Butt Drama 'Someone Who'll Watch Over Me'Tonight at the drama festival, Butt Drama Circle from Ballybofey present ‘Someone Who’ll Watch Over Me’, the second play in our programme by Frank Mc Guinness.

‘‘We are in a decidedly perilous position, to put it mildly’’.

Adam an American Doctor, Edward an Irish Journalist and Michael, an English Academic, have little to unite them beyond being human in the same small space. Yet somehow, together, they determine to ward off madness and forestall despair.

Somewhere lurk their unseen captors yet, in the cell, there are stories of adventure and love, there is song and laughter, and even a surge of writing, cocktail drinking and movie making.

Inspired by the abduction of Brian Keenan – taken hostage in Lebanon in the 1980s – ‘Someone Who’ll Watch Over Me’ is playwright Frank McGuinness’s hymn to the defiant power of the human spirit and the creative imagination.

Cloonacool Players 'I Do Not Like Thee Dr. Fell'Tonight at the drama festival, Clonacool Players present ‘I Do Not Like Thee, Doctor Fell’ by Bernard Farrell.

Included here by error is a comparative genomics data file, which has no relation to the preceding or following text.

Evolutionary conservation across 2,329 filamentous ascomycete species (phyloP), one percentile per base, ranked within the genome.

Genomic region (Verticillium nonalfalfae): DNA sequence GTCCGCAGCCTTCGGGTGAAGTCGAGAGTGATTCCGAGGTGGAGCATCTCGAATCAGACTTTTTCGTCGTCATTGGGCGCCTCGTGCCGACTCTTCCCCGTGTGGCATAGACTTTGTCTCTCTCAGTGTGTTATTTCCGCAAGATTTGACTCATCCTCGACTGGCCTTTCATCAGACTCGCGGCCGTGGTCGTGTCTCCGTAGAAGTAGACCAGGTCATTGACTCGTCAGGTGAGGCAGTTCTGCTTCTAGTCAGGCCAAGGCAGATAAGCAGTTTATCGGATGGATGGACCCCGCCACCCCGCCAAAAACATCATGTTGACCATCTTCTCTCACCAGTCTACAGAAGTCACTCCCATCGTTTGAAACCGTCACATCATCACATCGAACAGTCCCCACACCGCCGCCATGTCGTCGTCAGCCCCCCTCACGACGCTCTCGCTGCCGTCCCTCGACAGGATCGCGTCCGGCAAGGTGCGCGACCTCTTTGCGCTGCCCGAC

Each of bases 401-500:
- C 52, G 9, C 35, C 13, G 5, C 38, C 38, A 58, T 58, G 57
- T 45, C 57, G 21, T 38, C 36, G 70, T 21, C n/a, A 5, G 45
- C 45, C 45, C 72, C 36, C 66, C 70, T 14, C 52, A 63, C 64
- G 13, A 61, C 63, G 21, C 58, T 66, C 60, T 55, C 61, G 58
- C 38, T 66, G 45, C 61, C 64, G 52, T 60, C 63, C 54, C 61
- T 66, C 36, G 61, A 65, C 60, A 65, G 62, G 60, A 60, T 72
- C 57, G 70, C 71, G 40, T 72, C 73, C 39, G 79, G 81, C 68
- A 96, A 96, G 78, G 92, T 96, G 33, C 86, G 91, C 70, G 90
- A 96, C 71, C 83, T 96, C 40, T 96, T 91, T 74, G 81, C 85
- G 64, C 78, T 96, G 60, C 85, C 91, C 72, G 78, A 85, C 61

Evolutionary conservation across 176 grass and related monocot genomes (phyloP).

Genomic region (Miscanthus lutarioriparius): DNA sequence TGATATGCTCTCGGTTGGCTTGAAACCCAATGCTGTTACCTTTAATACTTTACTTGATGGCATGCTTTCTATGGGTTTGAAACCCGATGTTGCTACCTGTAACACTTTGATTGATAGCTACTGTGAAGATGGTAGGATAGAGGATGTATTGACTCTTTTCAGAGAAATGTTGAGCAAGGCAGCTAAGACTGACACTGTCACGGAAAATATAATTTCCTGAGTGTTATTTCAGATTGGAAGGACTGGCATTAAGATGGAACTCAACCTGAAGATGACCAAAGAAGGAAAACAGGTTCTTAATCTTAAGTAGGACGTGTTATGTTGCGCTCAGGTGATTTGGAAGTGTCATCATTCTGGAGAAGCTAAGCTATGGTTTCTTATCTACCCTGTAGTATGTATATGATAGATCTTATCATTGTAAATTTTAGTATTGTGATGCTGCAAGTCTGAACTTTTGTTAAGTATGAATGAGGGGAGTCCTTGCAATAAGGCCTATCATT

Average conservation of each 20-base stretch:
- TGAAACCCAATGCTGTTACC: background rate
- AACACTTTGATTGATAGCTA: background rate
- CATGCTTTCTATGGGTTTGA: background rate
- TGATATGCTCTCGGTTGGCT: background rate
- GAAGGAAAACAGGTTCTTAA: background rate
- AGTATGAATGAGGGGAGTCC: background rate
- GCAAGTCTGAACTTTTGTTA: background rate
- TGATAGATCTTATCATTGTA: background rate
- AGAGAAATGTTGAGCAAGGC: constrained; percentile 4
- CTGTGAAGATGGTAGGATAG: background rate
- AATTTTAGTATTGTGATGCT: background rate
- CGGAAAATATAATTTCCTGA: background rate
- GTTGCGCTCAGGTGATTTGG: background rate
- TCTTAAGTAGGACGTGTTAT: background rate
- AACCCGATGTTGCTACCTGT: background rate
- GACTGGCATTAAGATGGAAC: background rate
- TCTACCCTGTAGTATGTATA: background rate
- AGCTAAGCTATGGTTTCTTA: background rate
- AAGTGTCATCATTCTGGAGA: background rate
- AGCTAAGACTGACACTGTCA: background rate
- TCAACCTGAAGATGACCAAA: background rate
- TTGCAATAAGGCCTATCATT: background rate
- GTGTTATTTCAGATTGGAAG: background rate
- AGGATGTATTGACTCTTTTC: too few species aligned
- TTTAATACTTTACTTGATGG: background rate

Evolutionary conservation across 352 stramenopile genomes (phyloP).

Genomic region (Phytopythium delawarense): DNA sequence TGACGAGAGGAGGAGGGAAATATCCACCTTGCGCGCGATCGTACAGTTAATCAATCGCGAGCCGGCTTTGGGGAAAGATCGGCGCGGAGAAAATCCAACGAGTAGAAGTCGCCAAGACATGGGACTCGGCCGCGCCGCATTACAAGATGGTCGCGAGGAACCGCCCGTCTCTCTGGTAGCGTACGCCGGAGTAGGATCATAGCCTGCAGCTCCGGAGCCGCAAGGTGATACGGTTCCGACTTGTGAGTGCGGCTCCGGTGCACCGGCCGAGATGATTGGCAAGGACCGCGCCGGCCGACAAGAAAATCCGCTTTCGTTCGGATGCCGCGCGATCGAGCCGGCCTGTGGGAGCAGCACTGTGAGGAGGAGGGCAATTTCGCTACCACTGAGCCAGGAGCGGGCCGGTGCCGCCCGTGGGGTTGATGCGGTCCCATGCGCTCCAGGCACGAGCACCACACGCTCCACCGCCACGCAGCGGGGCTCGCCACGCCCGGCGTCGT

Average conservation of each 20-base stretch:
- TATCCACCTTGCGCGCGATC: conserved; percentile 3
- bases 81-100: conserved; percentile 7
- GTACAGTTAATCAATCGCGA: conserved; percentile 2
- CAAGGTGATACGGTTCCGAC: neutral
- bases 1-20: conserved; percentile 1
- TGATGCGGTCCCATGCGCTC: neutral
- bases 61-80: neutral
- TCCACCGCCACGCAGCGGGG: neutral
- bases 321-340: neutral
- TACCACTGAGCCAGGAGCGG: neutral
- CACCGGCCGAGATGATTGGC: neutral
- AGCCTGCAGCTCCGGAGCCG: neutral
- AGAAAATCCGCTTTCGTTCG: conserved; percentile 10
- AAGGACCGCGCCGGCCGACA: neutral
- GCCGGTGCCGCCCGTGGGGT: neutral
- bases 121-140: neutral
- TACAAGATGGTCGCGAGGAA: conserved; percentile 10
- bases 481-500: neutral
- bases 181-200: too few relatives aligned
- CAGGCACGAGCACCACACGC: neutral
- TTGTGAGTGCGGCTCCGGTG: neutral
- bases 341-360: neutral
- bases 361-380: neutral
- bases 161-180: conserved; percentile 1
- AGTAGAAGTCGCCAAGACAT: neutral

In this dark comedy by Bernard Farrell a group therapy session goes awry when one of its participants sets out to destroy it.

The Cloonacool Players Drama Group was formed back in the 1950s and performed a variety of plays in the local halls. After a lapse of a few years the group reformed in the mid 1980s and have provided entertainment on an annual basis in Cloonacool and surrounding areas with notable performances such as “Moll”, “Big Maggie”, “Sive” and “The Year of the Hiker”. In 2003, the group took to the festival circuit for the first time in 60 years. Over the years they have won many nominations and awards for their performances including qualifying for the All Ireland Finals in 2014 with “Many Young Men of Twenty”.

 

Corn Mill 'On Broken Wings'Making a welcome return to Ballyshannon, Corn Mill Theatre Group present ‘On Broken Wings’ by Dermot Healy.